The Flight of the Swallow


Would the third time be the charm? Late in his distinguished career composer Giacomo Puccini had a particularly nettlesome project on his hands—his opera La Rondine. The title means “the swallow” and this one was having a hard time getting off the ground.

After the opera’s favorable 1917 debut in Monte Carlo, its audiences had been polite at best, Puccini didn’t like the way it was being performed, and the critics didn’t like the way it was written. It seemed that there wasn’t much left to work with but Puccini kept doggedly at it. After a lackluster performance in Vienna in October 1920 Puccini wrote to a friend:

“I’m going to rewrite La Rondine for the third time! I don’t particularly like the second edition. I prefer the first, the one that was performed in Monte Carlo. But the third is going to be the first one with changes in the libretto.”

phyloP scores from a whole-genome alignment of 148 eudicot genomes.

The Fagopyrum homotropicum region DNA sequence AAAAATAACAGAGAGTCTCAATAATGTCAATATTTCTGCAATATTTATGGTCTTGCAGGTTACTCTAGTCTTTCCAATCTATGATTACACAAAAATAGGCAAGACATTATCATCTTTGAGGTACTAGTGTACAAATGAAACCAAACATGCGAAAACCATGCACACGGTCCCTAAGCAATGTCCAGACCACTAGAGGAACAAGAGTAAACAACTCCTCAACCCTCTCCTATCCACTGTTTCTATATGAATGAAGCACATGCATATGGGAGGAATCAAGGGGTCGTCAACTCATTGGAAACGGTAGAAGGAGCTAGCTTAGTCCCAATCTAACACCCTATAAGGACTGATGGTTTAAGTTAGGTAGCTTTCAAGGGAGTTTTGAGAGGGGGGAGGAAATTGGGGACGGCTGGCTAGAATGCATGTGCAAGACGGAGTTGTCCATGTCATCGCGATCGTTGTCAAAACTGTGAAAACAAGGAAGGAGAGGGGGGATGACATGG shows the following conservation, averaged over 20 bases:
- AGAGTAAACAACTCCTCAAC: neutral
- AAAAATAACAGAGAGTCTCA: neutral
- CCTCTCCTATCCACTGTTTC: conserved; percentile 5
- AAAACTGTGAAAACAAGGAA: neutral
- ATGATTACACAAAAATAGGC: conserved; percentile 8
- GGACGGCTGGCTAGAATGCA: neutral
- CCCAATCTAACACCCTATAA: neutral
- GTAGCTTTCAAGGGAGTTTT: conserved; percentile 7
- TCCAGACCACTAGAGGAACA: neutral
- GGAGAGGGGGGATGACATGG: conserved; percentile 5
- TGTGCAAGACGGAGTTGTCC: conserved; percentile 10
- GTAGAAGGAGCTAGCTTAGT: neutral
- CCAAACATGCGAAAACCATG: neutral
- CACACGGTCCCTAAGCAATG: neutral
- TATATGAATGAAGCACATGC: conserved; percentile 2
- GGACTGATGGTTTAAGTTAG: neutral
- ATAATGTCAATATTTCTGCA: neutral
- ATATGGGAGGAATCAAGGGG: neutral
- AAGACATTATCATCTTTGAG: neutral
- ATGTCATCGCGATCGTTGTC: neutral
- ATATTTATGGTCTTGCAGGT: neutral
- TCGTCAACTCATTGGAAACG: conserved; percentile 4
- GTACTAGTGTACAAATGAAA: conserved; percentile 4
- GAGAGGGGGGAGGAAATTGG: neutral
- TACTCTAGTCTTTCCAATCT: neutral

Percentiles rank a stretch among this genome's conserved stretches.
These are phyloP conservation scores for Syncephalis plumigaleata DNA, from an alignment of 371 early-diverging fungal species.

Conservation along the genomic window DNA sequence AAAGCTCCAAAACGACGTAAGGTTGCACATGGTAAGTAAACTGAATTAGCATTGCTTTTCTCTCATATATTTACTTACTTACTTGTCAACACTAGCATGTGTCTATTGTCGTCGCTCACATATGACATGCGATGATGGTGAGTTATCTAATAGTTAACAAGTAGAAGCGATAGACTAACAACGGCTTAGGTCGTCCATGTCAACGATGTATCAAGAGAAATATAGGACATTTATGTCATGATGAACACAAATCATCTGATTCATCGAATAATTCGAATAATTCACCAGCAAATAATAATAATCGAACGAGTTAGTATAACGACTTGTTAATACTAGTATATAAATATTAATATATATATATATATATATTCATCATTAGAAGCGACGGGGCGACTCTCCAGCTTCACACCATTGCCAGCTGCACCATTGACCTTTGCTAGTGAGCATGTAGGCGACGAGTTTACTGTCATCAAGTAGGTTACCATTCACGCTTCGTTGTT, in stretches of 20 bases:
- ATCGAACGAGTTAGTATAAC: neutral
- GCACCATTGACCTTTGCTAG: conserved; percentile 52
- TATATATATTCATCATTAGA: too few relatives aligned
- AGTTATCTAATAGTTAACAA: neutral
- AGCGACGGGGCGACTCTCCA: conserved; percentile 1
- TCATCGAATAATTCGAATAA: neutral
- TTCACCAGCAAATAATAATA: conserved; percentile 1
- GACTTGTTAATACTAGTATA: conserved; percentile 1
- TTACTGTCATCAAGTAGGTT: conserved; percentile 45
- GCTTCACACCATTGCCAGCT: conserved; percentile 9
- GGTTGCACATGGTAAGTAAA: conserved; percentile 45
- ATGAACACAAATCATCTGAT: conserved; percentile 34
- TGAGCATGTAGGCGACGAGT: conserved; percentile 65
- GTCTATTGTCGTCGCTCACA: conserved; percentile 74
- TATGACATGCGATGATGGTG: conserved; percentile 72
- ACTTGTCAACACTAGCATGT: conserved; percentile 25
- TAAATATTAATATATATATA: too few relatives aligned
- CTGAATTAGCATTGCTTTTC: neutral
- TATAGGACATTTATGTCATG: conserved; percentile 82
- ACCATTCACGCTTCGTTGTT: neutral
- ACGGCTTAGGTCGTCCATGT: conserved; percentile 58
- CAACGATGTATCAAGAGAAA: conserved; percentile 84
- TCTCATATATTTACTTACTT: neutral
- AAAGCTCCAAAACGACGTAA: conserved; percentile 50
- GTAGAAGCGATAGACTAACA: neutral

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Puccini had referred to the libretto as “vapid,” but the librettist responded that he had been working under difficult conditions—the disruptive environment of World War I, which had made it impossible for the librettist to keep in touch with Puccini regarding the development of the opera. He suggested that Puccini go back to the original version of the opera and touch that up rather than trying to revamp the work completely.

Eventually Puccini did just that, returning to the 1917 version, which he had always liked best of the three anyway. His decision was nudged along by the expense of engraving a third version—an expense during times of tight money in postwar Italy.

He may also have realized that the problems with La rondine had mostly to do with the politics of his critics and the fact that an opera set in the genteel 19th century was at odds with populard tastes during the burgeoning jazz age.

In the case of La rondine the first time had been the charm.